Eastern Sri Lanka: a population on the move
By Gordon Weiss
BATTICALOA, Sri Lanka, 28 March 2007 – “By foot, by ferry, by bike, by tractor, by tuk-tuk, people are pouring in,” says UNICEF Emergency Officer Donna Carter.
Her hand-held radio is crackling with incessant reports from the field. “They’ve been in the paddy fields, the shelling started, they grabbed their kids and just ran with whatever clothes they had on their backs,” she explains. “Now they’re here, and they’ve got nothing.”
Since late 2006, renewed fighting between government forces and the Tamil Tigers in eastern Sri Lanka has stampeded tens of thousands of civilians caught in the fire zone. For the past few weeks, artillery and air attacks have intensified as the army tries to gain control of the hinterland surrounding the government-held town of Batticaloa.
Thousands of civilians have filled the town, and thousands more are swelling existing camps and new sites in nearby districts.
School provides shelter for thousands
Twenty kilometres away, Vijay Selvarajah arrived on Saturday morning at the school where he is principal, hoping to catch up on some extra work. Instead, he discovered the classrooms, corridors, and open spaces filled with bedraggled and frightened people who had fled their homes.
“There were more than 5,000 people in and around the school,” he says. “The community was trying to feed them. We called the teachers and began registering them, and we’re still registering them. Most of our 1,200 students are just staying at home, but we’ve managed to keep three classes going for students with important exams.”
And people keep coming. The condition of the school is ample demonstration of the importance of UNICEF’s sanitation response. The air is heavy with the reek of human waste, unwashed clothes and bodies, burning firewood and cooking. Even though three hand-pumps have been installed in recent days and water bladders and tanks are being set up, more water is needed.
The grounds are littered with faeces and great patches of urine. Children urinate against walls, on tents and near water sources. School furniture has been burned for firewood.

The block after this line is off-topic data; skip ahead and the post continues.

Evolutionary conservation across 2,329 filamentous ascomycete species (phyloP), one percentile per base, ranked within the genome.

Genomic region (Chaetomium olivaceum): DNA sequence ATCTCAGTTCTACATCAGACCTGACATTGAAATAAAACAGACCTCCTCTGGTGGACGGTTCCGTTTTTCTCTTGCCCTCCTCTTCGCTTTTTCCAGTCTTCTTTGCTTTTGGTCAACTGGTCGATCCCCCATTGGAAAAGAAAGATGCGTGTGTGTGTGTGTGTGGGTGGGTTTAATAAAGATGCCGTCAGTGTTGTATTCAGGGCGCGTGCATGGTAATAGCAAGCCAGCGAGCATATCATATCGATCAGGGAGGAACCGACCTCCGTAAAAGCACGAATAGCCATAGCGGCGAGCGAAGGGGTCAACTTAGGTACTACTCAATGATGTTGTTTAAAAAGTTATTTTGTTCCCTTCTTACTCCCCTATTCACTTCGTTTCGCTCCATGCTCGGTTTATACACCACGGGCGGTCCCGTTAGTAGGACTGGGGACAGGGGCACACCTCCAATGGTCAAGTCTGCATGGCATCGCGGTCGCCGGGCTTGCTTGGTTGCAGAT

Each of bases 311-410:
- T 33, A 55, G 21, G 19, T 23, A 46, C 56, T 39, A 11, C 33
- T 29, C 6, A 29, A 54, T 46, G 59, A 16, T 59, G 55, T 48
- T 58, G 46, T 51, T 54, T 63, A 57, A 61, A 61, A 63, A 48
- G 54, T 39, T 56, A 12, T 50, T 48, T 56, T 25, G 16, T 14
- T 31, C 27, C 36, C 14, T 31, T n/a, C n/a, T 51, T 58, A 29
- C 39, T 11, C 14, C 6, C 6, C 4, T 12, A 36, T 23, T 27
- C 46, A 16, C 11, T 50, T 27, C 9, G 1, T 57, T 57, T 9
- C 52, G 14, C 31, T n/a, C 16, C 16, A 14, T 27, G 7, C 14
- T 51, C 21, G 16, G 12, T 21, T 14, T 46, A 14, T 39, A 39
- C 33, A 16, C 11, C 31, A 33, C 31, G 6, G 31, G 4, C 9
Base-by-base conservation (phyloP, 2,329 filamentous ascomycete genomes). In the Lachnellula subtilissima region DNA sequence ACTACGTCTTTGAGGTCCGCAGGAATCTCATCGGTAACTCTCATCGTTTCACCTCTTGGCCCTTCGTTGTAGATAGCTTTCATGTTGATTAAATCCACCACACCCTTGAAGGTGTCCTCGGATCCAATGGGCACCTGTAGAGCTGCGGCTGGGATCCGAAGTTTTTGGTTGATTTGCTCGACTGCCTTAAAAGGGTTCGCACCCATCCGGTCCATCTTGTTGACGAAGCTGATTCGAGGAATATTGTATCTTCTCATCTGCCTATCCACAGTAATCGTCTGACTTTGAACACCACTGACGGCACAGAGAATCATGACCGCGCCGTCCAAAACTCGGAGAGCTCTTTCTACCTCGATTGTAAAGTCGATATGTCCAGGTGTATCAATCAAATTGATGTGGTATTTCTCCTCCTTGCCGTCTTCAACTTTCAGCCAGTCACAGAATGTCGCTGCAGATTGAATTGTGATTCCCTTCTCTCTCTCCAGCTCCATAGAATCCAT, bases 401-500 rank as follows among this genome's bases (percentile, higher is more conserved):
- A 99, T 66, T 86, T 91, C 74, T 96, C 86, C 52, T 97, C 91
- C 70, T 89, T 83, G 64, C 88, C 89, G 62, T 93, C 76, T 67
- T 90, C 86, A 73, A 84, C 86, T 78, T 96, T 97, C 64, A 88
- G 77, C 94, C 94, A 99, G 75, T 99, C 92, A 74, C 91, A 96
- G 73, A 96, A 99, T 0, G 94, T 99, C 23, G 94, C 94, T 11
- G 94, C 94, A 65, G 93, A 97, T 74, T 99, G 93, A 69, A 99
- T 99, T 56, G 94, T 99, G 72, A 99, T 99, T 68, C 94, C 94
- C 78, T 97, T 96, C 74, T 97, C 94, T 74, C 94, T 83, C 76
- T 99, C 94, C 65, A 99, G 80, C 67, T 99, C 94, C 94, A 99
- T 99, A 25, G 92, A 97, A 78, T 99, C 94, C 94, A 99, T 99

Sanitation and supplies for camps
UNICEF has been responding to the crisis here with emergency aid in the form of high-energy biscuits, therapeutic food, cooking utensils, clothes, school uniforms, around 300 water points and almost 500 latrines. To deal with the mobility of the displaced population, UNICEF has developed latrines that can be erected in a day and dismantled quickly, if necessary, to follow the displaced to a new location.
Although a row of latrines is under construction at the school in Batticaloa, it’s clear that more are needed as people keep coming in from the countryside. This chaos is reproduced in dozens of camps and sites, as agencies struggle to gather information about who is going where and what is needed – and then manage the logistics to deliver emergency supplies.
In a single day at one camp, non-governmental organizations registered more than 10,000 new arrivals. Between 50,000 and 60,000 people have been displaced in the past few days, joining the 80,000 already forced from their homes into the camps that have littered the Batticaloa district since the fighting resumed last year. ‘
We’re just trying to keep up’ More than 30,000 students in and around the town have stopped attending almost 100 local schools. The head of UNICEF’s response operations in Batticaloa, Christina de Bruin, says that while many schools are overwhelmed by the displaced, simple fear has emptied others.
“The sound of multi-barrel rockets being launched is just terrible,” she notes. “We know parents and children are staying away from school because they are too scared to go.” For those who are trying to continue their studies, says Ms. De Bruin, UNICEF is working with the education authorities to set up extra classroom space and organize additional shifts for students in the afternoons.
Ms. de Bruin’s radio crackles, a report is acknowledged. “A lot of these people have been displaced, three, four or half a dozen times,” she says. “They’re just managing, and we’re just trying to keep up with them. And it’s simple stuff, like making sure they can find clean water and stay clean.”
Then she climbs into a car and drives to yet another site where this ‘simple’ work goes on.